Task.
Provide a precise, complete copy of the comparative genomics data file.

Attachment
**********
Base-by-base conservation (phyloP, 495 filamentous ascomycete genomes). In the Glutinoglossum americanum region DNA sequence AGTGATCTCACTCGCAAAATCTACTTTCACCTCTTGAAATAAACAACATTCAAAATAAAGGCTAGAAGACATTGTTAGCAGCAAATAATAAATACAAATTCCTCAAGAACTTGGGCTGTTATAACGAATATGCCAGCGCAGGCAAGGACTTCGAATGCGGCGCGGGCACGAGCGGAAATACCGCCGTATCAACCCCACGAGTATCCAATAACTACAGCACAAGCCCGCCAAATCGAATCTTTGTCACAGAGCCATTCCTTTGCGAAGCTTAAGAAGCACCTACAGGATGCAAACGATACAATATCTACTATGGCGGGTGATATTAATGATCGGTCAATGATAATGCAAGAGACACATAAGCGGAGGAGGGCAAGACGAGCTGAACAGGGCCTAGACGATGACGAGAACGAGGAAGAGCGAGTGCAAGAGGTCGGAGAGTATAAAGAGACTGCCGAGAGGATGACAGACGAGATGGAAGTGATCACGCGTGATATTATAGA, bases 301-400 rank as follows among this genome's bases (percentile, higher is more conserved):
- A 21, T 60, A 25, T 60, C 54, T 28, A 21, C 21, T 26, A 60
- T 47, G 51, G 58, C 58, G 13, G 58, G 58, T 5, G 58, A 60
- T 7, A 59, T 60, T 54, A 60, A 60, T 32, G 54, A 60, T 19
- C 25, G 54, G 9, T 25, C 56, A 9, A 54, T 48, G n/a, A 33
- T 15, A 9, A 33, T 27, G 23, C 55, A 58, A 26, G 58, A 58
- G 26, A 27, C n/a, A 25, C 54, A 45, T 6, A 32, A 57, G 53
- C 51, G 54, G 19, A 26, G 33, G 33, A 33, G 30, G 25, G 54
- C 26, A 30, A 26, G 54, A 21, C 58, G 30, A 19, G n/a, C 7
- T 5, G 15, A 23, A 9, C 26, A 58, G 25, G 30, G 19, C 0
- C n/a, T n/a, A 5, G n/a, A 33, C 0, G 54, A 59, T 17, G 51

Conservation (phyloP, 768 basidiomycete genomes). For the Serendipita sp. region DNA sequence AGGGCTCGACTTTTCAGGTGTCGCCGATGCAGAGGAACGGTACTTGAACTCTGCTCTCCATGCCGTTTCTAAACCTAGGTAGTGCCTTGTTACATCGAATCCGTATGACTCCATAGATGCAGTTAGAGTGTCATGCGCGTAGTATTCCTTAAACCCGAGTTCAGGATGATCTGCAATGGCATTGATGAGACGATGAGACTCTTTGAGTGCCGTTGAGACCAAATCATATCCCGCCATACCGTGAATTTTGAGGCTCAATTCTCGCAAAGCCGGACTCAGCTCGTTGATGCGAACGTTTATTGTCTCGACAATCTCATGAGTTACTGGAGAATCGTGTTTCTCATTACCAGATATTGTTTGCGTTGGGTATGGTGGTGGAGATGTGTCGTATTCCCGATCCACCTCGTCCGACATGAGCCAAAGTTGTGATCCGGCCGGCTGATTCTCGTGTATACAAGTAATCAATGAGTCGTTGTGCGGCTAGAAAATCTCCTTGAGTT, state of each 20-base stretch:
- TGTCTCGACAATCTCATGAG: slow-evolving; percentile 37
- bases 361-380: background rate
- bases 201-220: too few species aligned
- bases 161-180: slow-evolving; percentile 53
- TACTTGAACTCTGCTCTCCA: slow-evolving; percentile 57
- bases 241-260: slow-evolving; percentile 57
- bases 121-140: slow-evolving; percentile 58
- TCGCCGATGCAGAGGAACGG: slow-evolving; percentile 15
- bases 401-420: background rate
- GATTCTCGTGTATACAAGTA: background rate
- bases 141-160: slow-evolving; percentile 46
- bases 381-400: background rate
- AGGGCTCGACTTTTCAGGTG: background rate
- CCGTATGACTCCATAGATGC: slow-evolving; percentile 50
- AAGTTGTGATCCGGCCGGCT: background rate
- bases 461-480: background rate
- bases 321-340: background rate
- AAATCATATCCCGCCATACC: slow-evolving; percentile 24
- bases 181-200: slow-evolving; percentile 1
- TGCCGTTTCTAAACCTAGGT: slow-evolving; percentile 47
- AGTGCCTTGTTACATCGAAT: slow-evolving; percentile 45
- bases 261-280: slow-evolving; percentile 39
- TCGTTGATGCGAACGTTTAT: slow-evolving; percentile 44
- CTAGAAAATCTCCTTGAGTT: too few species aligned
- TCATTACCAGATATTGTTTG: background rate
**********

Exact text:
Base-by-base conservation (phyloP, 495 filamentous ascomycete genomes). In the Glutinoglossum americanum region DNA sequence AGTGATCTCACTCGCAAAATCTACTTTCACCTCTTGAAATAAACAACATTCAAAATAAAGGCTAGAAGACATTGTTAGCAGCAAATAATAAATACAAATTCCTCAAGAACTTGGGCTGTTATAACGAATATGCCAGCGCAGGCAAGGACTTCGAATGCGGCGCGGGCACGAGCGGAAATACCGCCGTATCAACCCCACGAGTATCCAATAACTACAGCACAAGCCCGCCAAATCGAATCTTTGTCACAGAGCCATTCCTTTGCGAAGCTTAAGAAGCACCTACAGGATGCAAACGATACAATATCTACTATGGCGGGTGATATTAATGATCGGTCAATGATAATGCAAGAGACACATAAGCGGAGGAGGGCAAGACGAGCTGAACAGGGCCTAGACGATGACGAGAACGAGGAAGAGCGAGTGCAAGAGGTCGGAGAGTATAAAGAGACTGCCGAGAGGATGACAGACGAGATGGAAGTGATCACGCGTGATATTATAGA, bases 301-400 rank as follows among this genome's bases (percentile, higher is more conserved):
- A 21, T 60, A 25, T 60, C 54, T 28, A 21, C 21, T 26, A 60
- T 47, G 51, G 58, C 58, G 13, G 58, G 58, T 5, G 58, A 60
- T 7, A 59, T 60, T 54, A 60, A 60, T 32, G 54, A 60, T 19
- C 25, G 54, G 9, T 25, C 56, A 9, A 54, T 48, G n/a, A 33
- T 15, A 9, A 33, T 27, G 23, C 55, A 58, A 26, G 58, A 58
- G 26, A 27, C n/a, A 25, C 54, A 45, T 6, A 32, A 57, G 53
- C 51, G 54, G 19, A 26, G 33, G 33, A 33, G 30, G 25, G 54
- C 26, A 30, A 26, G 54, A 21, C 58, G 30, A 19, G n/a, C 7
- T 5, G 15, A 23, A 9, C 26, A 58, G 25, G 30, G 19, C 0
- C n/a, T n/a, A 5, G n/a, A 33, C 0, G 54, A 59, T 17, G 51

Conservation (phyloP, 768 basidiomycete genomes). For the Serendipita sp. region DNA sequence AGGGCTCGACTTTTCAGGTGTCGCCGATGCAGAGGAACGGTACTTGAACTCTGCTCTCCATGCCGTTTCTAAACCTAGGTAGTGCCTTGTTACATCGAATCCGTATGACTCCATAGATGCAGTTAGAGTGTCATGCGCGTAGTATTCCTTAAACCCGAGTTCAGGATGATCTGCAATGGCATTGATGAGACGATGAGACTCTTTGAGTGCCGTTGAGACCAAATCATATCCCGCCATACCGTGAATTTTGAGGCTCAATTCTCGCAAAGCCGGACTCAGCTCGTTGATGCGAACGTTTATTGTCTCGACAATCTCATGAGTTACTGGAGAATCGTGTTTCTCATTACCAGATATTGTTTGCGTTGGGTATGGTGGTGGAGATGTGTCGTATTCCCGATCCACCTCGTCCGACATGAGCCAAAGTTGTGATCCGGCCGGCTGATTCTCGTGTATACAAGTAATCAATGAGTCGTTGTGCGGCTAGAAAATCTCCTTGAGTT, state of each 20-base stretch:
- TGTCTCGACAATCTCATGAG: slow-evolving; percentile 37
- bases 361-380: background rate
- bases 201-220: too few species aligned
- bases 161-180: slow-evolving; percentile 53
- TACTTGAACTCTGCTCTCCA: slow-evolving; percentile 57
- bases 241-260: slow-evolving; percentile 57
- bases 121-140: slow-evolving; percentile 58
- TCGCCGATGCAGAGGAACGG: slow-evolving; percentile 15
- bases 401-420: background rate
- GATTCTCGTGTATACAAGTA: background rate
- bases 141-160: slow-evolving; percentile 46
- bases 381-400: background rate
- AGGGCTCGACTTTTCAGGTG: background rate
- CCGTATGACTCCATAGATGC: slow-evolving; percentile 50
- AAGTTGTGATCCGGCCGGCT: background rate
- bases 461-480: background rate
- bases 321-340: background rate
- AAATCATATCCCGCCATACC: slow-evolving; percentile 24
- bases 181-200: slow-evolving; percentile 1
- TGCCGTTTCTAAACCTAGGT: slow-evolving; percentile 47
- AGTGCCTTGTTACATCGAAT: slow-evolving; percentile 45
- bases 261-280: slow-evolving; percentile 39
- TCGTTGATGCGAACGTTTAT: slow-evolving; percentile 44
- CTAGAAAATCTCCTTGAGTT: too few species aligned
- TCATTACCAGATATTGTTTG: background rate